Don’t measure success using someone else’s yardstick

Four years is not such a long time when you think about it. On the other hand, in such a short time a lot can happen. Leaders change, geniuses die, Kate Bush stubbornly does not come out with a new album.

Did you know that in the last four years you’ve traveled 3.76 billion kilometers at approximately 8,800 km per hour? That’s how far the Earth has traveled around the sun in four years. And yet, give or take a few thousand kilometers, here we are, back where we were then.

Cover of The UnwantedWhat’s my point, you ask? (Bless you for assuming I have one.) This: it’s been four years almost to the day since my last novel, The Unwanted, was published. Time flies, right? And just like the example above, more often than not I feel as if I’m right back where I started.

What’s the source of this perception? My lack of a third published book. The way I saw it, after my first book took eight years to write and my second took four, I figured book number three was maybe two years away.

How wrong I was.

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Friday Flash Fiction: A Room with a View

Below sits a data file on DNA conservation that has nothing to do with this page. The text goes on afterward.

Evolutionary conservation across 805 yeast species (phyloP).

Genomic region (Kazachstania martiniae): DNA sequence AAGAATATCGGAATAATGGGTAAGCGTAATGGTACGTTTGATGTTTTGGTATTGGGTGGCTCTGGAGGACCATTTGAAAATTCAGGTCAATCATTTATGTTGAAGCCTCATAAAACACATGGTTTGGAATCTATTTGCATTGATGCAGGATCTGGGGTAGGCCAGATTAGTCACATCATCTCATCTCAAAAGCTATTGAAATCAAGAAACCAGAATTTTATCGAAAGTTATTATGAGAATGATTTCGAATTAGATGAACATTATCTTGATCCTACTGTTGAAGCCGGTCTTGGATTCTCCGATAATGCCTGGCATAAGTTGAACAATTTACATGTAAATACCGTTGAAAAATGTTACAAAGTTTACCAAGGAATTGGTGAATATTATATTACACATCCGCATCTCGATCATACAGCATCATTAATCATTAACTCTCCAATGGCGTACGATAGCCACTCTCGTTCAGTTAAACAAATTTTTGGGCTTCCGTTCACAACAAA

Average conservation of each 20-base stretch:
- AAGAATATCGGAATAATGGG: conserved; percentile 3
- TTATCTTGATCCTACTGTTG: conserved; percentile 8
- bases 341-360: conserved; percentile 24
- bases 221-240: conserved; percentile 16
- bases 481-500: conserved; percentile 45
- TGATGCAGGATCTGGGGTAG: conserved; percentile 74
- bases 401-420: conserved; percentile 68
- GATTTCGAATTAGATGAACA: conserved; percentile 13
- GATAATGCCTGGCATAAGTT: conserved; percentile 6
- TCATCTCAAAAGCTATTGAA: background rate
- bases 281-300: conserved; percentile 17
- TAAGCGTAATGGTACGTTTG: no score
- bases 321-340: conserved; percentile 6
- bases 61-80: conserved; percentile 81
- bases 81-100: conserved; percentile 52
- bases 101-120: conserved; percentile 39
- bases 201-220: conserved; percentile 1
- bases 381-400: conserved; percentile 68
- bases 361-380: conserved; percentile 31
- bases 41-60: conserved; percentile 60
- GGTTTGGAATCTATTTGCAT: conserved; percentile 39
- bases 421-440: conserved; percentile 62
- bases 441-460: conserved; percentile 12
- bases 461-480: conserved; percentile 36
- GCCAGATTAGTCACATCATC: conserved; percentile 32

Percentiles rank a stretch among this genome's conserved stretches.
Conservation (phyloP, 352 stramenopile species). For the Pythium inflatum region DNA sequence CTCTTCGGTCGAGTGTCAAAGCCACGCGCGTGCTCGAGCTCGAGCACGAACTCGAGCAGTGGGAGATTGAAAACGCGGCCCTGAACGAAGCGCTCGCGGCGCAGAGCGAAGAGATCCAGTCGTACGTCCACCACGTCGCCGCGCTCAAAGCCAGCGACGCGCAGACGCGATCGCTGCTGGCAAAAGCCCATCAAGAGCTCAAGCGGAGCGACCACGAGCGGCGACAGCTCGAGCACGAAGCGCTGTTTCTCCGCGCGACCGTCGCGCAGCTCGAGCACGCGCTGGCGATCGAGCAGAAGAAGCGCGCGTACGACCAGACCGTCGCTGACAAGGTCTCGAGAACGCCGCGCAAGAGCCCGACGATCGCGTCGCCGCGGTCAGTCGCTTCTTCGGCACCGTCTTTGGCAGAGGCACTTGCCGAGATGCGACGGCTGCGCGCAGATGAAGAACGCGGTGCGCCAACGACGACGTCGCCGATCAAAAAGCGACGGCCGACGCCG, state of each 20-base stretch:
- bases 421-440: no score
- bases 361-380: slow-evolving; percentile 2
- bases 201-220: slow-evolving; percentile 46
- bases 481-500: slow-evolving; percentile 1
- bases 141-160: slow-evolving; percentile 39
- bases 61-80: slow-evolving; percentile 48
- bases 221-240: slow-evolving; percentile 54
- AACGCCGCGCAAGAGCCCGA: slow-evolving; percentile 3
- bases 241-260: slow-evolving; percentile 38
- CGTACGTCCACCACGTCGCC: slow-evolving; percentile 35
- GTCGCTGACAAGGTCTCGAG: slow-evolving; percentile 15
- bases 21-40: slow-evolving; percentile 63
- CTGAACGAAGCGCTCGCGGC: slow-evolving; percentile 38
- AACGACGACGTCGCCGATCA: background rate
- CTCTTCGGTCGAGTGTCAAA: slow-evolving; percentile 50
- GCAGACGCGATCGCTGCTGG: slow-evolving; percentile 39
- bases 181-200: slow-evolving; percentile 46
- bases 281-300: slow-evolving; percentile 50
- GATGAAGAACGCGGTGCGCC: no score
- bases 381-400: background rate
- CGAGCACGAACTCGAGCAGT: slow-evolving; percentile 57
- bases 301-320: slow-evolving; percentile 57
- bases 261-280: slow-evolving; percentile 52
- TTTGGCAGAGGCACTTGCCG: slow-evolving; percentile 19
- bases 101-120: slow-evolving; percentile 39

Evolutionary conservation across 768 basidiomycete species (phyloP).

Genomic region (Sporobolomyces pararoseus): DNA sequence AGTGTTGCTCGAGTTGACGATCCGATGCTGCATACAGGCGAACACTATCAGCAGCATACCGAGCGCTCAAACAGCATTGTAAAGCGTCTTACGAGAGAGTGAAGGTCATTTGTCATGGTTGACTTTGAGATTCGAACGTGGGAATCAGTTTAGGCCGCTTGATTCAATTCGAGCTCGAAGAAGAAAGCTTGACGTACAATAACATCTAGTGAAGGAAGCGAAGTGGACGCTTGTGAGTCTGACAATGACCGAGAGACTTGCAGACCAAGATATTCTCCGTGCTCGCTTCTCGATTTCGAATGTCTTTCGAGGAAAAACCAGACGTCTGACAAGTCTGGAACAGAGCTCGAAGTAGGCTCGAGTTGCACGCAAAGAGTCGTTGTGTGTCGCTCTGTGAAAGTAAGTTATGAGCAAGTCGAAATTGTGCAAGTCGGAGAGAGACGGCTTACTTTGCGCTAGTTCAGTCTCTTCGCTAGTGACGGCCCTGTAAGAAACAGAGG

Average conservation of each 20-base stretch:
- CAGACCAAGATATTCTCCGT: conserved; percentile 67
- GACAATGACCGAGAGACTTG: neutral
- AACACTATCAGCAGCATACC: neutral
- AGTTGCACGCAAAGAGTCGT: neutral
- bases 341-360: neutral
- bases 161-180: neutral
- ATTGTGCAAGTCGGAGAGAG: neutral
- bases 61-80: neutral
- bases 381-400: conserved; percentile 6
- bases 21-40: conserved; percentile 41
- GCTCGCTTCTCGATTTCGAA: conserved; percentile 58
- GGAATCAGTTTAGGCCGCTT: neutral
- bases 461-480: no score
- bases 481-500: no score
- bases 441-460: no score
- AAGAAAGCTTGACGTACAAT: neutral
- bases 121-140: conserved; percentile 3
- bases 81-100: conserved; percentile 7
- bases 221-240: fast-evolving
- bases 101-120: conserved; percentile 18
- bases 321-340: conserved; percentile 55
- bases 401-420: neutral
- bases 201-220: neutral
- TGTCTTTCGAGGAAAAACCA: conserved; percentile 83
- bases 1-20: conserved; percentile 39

For this week’s installment of Friday Flash Fics, we’re back to the story that I revisited most recently in the post titled An Unlikely Suspect.

Anyway, the photo prompt is certainly… interesting.

Photo of a small dining table in a glass-walled room at the bottom of a pool or pit.

Granted, I don’t mean “interesting” in the same way as (ahem) some other photo prompts (if you scroll through the previous posts you’ll see what I mean). But it’s definitely an odd one, huh? It got me thinking about the character we met in the last installment, who was also kind of odd. Without further ado…

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A Breakthrough Over Lunch

photo of a lightbulb with soft focus lights in background
They call breakthroughs “lightbulb moments” for a reason, don’t they? (Photo by Alex Iby on Unsplash)

I had lunch recently with a friend of mine, Karen. In addition to mutual appreciation of many things (wine is high up on the list), we also have a deep and abiding love of pasta, grilled cheese sandwiches of infinite variety, and pizza. So, as we caught up over a plate of spaghetti and a margherita pizza, she also asked me, “So what happened to the sequel to The Unwanted?”

[It occurs to me that perhaps I should insert a spoiler alert right here, in case you haven’t read The Unwanted (And you can solve that by buying the book! This is a subtle hint, right?), but also a spoiler alert for this unnamed, set-aside sequel that likely never will see the light of day. If you’d rather not, just skip down to the part that says “[end spoiler alert]”. So…


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Friday Flash Fiction: An Unlikely Suspect